Restoration After the Storm
Once Harvey had passed, dropping 51.88” of rain, the city also had to deal with man-made flooding with the releases of two of the major dams. Even with flooding and impacted routes, PS LIGHTWAVE immediately had network supervisors and route designers driving the fiber routes and visually inspecting the network and route accessibility.
Wali Muhammad, PS LIGHTWAVE Capital Construction Manager said, “There was a lot of water! It was a bad situation and hard to get around the city, so we had to find alternates ways around to get our customers up and running. There were some extremely bad areas, like Hwy 59 & San Jacinto River, Baytown, Interstate 45 & Cypresswood Dr, Memorial Dr & Eldridge Pkwy, and even some places where the roads had just collapsed. It was hard to see people trying to get their lives back together, so we tried to stay out of their way as much as possible while we did our work.”
The NOC also began to assess customer impact from the storm, flooding, and power outages while continually monitoring and tracking all power outages in the network. They responded to all customer calls and support tickets initiated by customers, plus opened tickets for all issues identified internally. They also began dispatching PS LIGHTWAVE crews to repair fiber and supply nodes with temporary generators when utility power was interrupted and service had switched over to UPS and/or back-up power systems
One of their nodes was located in a building right in the path of the convergence of the Addicks and Barker Cypress reservoir releases, and the building site had lost power. When they began the releases at 1am, a PS LIGHTWAVE Network Technician, Jayson Coones, was one of the first responders. Jayson recalled, “Even though we were in a large utility bucket truck, we had to closely monitor the rising water because we weren’t sure how high it would get. We knew we had to make it happen. We arrived at the building, and we set up portable generator in place to get the node back up and restore service. One employee stayed until the water level was rising to a level that would make the road no longer safe to travel by vehicle. We later worked out a plan to utilize a boat to deploy a portable generator. It was sad to see people displaced from their homes or trying to figure out how to get to their homes again over the next few days, but it was good to see so many people helping others, firefighters, police, and just people from all over that came to help.”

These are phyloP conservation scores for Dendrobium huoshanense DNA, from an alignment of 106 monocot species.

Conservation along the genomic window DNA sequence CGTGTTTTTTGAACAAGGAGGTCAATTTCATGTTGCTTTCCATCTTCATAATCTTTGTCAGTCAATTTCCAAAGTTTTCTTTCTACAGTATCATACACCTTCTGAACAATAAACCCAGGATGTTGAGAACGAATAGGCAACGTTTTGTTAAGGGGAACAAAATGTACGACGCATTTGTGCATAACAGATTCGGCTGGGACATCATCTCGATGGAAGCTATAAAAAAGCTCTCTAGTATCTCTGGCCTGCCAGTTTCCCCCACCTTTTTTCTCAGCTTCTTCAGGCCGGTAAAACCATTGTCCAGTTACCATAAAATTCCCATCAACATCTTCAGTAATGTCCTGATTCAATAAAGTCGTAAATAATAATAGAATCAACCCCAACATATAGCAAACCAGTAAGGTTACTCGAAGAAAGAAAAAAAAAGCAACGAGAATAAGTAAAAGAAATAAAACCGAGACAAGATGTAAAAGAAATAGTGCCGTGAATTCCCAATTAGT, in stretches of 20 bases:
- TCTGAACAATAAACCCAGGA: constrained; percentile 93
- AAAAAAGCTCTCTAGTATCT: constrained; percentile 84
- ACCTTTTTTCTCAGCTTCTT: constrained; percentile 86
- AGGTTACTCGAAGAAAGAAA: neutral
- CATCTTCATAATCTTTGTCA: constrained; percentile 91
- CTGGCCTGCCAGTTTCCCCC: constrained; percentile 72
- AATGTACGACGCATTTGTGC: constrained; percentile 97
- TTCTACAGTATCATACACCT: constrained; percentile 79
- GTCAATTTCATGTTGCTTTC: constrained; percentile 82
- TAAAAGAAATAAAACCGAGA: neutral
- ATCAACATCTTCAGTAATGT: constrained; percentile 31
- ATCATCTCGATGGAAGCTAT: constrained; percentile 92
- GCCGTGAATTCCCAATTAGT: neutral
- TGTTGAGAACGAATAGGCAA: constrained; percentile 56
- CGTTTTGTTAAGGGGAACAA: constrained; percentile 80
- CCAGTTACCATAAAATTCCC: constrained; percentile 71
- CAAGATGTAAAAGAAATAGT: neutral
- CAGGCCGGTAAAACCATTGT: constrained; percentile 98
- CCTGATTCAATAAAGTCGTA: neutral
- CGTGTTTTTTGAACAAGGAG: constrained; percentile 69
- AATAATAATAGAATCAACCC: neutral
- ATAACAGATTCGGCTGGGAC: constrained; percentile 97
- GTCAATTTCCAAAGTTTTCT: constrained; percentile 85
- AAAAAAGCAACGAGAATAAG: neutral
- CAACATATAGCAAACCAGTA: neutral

The PS LIGHTWAVE Fiber Splicing Manager, Jim Parker, used a jet ski to get to the node to refuel the portable generator for four days that the building was completely surrounded by water. Parker recalled, “It was kind of surreal driving a jet ski on a street you normally drive on. We had to go through police checkpoints set up to keep the curious out and they were trying to avoid looters. We wore waders to avoid making contact with the water and a life jacket, just in case we needed it. The waters finally receded enough that we were able to resume driving through the water with a bigger splicer truck to keep re-fueling until the power was finally restored.”
Post Mortem - Assessing and Preparing for Future Events
After the flurry died down and the network was close to 100%, with a few exceptions being handled with manually fueled generators, all key team members and the leadership team met to conduct a Post Mortem Assessment. In the meeting, the DP&R Plan implementation was reviewed to assess what worked well and according to plan, new methods and ideas that were implemented that needed to be added to the plan, near misses and what could be done to mitigate them in the future, and what didn’t work according to the plan and how to alter the plan to better address for future events. PS LIGHTWAVE advises that a post mortem assessment be held as soon as practical following every crisis or near miss with the intent of acknowledging what went really well, and more importantly, learning from what could be done better and incorporating ideas on how to step up to an even higher level of preparedness performance. Vice President of Operations, John Lambert, “Part of that process, should include recognizing and rewarding the performance of specific stand out team members to celebrate their achievements. We have planned a company event to include a presentation and acknowledgement of the team’s performance and highlight those individuals who shined during the event.”
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About PS LIGHTWAVE
PS LIGHTWAVE, a leading telecommunications service provider headquartered in Houston, Texas, owns one of the nation’s largest private fiber optic Metropolitan Area Networks (MANs). The facilities-based fiber optic network spans approximately 5,000 route miles, features 1,500 on-net locations, and delivers managed Gigabit Ethernet services, Internet, Dark Fiber, Voice over IP (VoIP), and services to carriers, enterprise, cities and municipalities and educational institutions throughout Texas. PS LIGHTWAVE’s switched Layer 2 infrastructure is backed by 24/7/365 Network Operations Center (NOC) support and connects 50+ fault-tolerant multi-gigabit Ethernet rings for added redundancy, security, high-availability, and low latency. At PS LIGHTWAVE, Great Connections Happen Here. For more information about PS LIGHTWAVE, please explore our website or call 832-615-8000.